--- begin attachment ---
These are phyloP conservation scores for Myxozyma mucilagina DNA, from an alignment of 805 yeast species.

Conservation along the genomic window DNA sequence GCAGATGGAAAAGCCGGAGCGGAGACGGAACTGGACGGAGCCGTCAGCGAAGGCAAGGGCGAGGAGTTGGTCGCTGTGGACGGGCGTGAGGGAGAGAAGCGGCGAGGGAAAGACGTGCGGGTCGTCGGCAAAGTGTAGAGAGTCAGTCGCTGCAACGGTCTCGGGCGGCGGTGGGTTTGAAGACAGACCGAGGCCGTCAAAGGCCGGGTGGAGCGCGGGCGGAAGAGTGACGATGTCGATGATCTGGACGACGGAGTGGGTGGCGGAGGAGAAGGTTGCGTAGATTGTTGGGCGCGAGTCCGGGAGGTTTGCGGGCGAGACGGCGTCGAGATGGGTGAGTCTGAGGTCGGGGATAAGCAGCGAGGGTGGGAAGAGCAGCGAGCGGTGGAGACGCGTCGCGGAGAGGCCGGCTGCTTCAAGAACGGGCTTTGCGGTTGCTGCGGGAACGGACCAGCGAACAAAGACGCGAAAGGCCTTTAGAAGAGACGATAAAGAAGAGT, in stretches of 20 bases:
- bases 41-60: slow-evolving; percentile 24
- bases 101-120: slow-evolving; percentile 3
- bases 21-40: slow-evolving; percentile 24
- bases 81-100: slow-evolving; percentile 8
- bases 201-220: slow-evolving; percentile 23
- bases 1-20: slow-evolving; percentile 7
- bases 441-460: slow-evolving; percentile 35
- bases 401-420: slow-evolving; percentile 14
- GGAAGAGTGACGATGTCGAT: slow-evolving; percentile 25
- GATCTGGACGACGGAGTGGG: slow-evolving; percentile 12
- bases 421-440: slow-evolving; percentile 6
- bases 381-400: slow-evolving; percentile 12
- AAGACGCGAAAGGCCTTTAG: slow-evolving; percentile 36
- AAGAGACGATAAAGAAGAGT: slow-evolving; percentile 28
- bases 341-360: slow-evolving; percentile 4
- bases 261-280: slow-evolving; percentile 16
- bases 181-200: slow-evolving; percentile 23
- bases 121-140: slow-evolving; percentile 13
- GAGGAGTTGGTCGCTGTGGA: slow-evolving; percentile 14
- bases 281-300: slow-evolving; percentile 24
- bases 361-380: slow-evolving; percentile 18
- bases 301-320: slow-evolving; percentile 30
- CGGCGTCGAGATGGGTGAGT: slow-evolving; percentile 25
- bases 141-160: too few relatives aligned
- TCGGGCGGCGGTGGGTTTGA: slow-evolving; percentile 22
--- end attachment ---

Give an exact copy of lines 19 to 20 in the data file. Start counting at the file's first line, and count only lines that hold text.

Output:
- bases 181-200: slow-evolving; percentile 23
- bases 121-140: slow-evolving; percentile 13